Without a quarantine procedure, you risk infecting your flock with resistant parasites and other diseases. What this could do to your profits doesn’t bear thinking about. Here’s how to set up a simple, effective quarantine process for new or returning sheep.
WHY DO YOU NEED A QUARANTINE PROCEDURE?
A quarantine procedure is an awful lot of fuss, isn’t it? Well no, not really. The consequences of not having one can be severe. When a new sheep is introduced to your flock, it’s impossible to know what parasites they are harbouring. The same is true for sheep that are returning to your farm after grazing elsewhere.
Without quarantine, these sheep could bring worms, sheep scab and other parasitic diseases straight in to your flock. Meaning your usual treatments may not be enough to eradicate them.
The bottom line? Overlooking a sensible quarantine procedure for incoming sheep undermines your ability to control parasitic outbreaks among your flock in the future. That could prove a costly mistake - both in terms of time and money.
The good news: it’s easy to create a simple, effective quarantine protocol on your farm.
HOW DO YOU QUARANTINE SHEEP?
All sheep, both bought-in and returning, must be quarantined before they join the rest of your flock. This dramatically reduces the risk of them passing on any parasites they may have picked up.
Sheep should be quarantined on a hard standing yard, living within a lazaretto for a minimum of 24-48 hours. This provides time for parasitic eggs to pass through the gut and out into the faeces (which will drop on the floor of your yard, rather than your pasture).
TREATING PARASITES IN QUARANTINE
Of course, before you release sheep from quarantine, you want to be sure that they are free from nasty parasites. There are a couple of especially formulated products that can help, depending on the condition you are treating.
Resistant worms cost the UK sheep farming industry £84 million per year1. It’s a huge problem. Research shows that 94% of farms have worms that are resistant to benzimidazole drenches. 68% have worms that are resistant to levamisole drenches. 51% have worms that are resistant to ivermectin drenches2.
STARTECT® is a dual active drench. It tackles worms that have become resistant to anthelmintics. With two active ingredients, any worms that survive one drench are likely to be removed by the other. So not only does it remove stubborn worms, it prevents future resistance too - helping you to prevent parasitic outbreaks on your farm in the future.3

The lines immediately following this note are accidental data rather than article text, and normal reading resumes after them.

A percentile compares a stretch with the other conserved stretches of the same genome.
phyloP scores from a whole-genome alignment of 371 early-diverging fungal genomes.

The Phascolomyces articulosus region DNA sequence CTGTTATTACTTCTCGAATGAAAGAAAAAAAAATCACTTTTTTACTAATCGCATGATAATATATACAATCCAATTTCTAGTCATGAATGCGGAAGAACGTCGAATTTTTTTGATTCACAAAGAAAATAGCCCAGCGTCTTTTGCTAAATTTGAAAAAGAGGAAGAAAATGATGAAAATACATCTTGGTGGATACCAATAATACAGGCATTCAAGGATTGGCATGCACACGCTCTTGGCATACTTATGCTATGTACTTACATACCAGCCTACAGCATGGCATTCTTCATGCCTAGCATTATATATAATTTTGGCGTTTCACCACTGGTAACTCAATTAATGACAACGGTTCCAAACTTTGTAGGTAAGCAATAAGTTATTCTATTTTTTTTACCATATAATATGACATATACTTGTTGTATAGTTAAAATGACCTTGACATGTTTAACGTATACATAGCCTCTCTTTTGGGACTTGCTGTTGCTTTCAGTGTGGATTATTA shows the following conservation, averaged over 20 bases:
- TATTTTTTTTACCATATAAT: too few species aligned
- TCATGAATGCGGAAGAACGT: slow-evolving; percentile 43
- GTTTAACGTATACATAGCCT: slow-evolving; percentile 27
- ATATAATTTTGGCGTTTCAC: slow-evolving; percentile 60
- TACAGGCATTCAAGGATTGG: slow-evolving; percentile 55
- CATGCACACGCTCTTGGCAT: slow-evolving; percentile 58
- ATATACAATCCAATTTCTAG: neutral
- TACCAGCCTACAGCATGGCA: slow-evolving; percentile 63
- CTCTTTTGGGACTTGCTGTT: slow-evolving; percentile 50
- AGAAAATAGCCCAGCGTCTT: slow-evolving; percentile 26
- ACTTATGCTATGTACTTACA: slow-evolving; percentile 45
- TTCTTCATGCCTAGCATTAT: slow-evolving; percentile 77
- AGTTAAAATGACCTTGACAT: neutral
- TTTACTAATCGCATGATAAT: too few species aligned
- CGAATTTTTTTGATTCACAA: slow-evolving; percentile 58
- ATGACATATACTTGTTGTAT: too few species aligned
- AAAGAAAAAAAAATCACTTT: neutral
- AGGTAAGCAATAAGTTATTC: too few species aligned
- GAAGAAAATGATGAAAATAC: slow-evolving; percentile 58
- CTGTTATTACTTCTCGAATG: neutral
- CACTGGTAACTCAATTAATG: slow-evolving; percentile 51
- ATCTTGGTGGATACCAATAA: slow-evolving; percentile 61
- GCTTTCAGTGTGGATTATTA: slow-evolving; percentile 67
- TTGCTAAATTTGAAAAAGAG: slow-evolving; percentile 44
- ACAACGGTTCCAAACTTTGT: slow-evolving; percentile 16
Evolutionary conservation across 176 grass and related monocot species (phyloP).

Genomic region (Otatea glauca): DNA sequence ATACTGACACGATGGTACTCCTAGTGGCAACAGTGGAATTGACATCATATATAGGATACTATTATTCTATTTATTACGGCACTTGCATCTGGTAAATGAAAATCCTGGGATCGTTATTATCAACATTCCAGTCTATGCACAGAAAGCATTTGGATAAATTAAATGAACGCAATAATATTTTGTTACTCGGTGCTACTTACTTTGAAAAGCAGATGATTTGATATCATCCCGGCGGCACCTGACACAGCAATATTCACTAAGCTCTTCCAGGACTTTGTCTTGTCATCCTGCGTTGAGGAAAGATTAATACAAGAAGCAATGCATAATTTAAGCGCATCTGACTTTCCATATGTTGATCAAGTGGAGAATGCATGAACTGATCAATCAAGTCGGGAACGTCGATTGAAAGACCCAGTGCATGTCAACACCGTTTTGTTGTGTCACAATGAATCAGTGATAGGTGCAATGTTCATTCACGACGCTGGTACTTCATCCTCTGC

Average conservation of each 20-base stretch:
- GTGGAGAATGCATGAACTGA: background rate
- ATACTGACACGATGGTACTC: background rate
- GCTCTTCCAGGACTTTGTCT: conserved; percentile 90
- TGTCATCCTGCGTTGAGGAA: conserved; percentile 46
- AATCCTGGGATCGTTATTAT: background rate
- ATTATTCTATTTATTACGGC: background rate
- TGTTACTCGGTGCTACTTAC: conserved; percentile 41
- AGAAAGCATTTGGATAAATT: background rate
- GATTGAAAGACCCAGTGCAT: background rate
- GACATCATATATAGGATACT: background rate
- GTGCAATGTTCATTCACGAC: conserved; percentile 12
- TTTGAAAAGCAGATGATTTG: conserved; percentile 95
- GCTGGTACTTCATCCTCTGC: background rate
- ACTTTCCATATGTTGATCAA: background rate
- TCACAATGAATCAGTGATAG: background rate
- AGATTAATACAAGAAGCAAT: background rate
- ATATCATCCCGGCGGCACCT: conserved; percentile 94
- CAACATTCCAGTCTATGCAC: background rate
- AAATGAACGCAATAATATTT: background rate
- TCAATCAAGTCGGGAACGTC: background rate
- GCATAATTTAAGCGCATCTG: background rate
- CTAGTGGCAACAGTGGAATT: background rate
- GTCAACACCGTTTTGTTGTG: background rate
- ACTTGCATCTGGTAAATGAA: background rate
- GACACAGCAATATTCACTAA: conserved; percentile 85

With sheep scab, the advice is to assume your incoming sheep are infected unless you are certain they are clear. CYDECTIN® LA for sheep has been proven to treat scab infestations and to prevent re-infestations for 60 days from a single injection. Used alongside STARTECT it provides a belt and braces approach to removing resistant worms and sheep scab.
WHAT HAPPENS AFTER QUARANTINE?
Quarantine may sound extreme. But an isolation period of 24-48 hours for new and returning sheep can slash the risk of resistant worms harming the welfare of your flock. After quarantine move your incoming sheep to pasture that hosts resident worms if possible. This helps to ensure any worms that survive quarantine are diluted by other susceptible worms already on the pasture. It’s a critical step in slowing the development of anthelmintic resistance. A proactive parasite management programme that fits with the level of anthelmintic resistance on your farm is worth discussing with your vet or advisor.
PROTECT YOUR PROFITS AS WELL AS YOUR FLOCK
Your quarantine procedure is a case of good disease prevention management. Maintaining a simple quarantine procedure helps to protect your profits as well as your flock. For further information on best practice quarantine and management of refugia visit the SCOPS website.
1.Nieuwhof, G.J. and Bishop, S.C. (2005) Costs of the major endemic diseases of sheep in Great Britain and the potential benefits of reduction in disease impact. Animal Science, 81: 23-29
2. 1 WAARD Project Final Report. Sept 2015
3. Bartram et al, 2012, the role of combination anthelmintic formulations in the sustainable control of sheep nematodes Veterinary Parasitology 186 (2012) 151– 158
CYDECTIN 20 MG/ML LA SOLUTION FOR INJECTION FOR SHEEP contains moxidectin. POM-VPS STARTECT DUAL ACTIVE ORAL SOLUTION FOR SHEEP contains derquantel and abamectin. POM-VPS
For further information please see the product’s SPC or contact Zoetis UK Limited, Walton Oaks, Dorking Road, Tadworth, Surrey KT20 7NS. www.zoetis.co.uk. Customer Support: 0845 300 8034.
Use medicines responsibly (www.noah.co.uk/responsible). Date of preparation: October 2017 AH756/17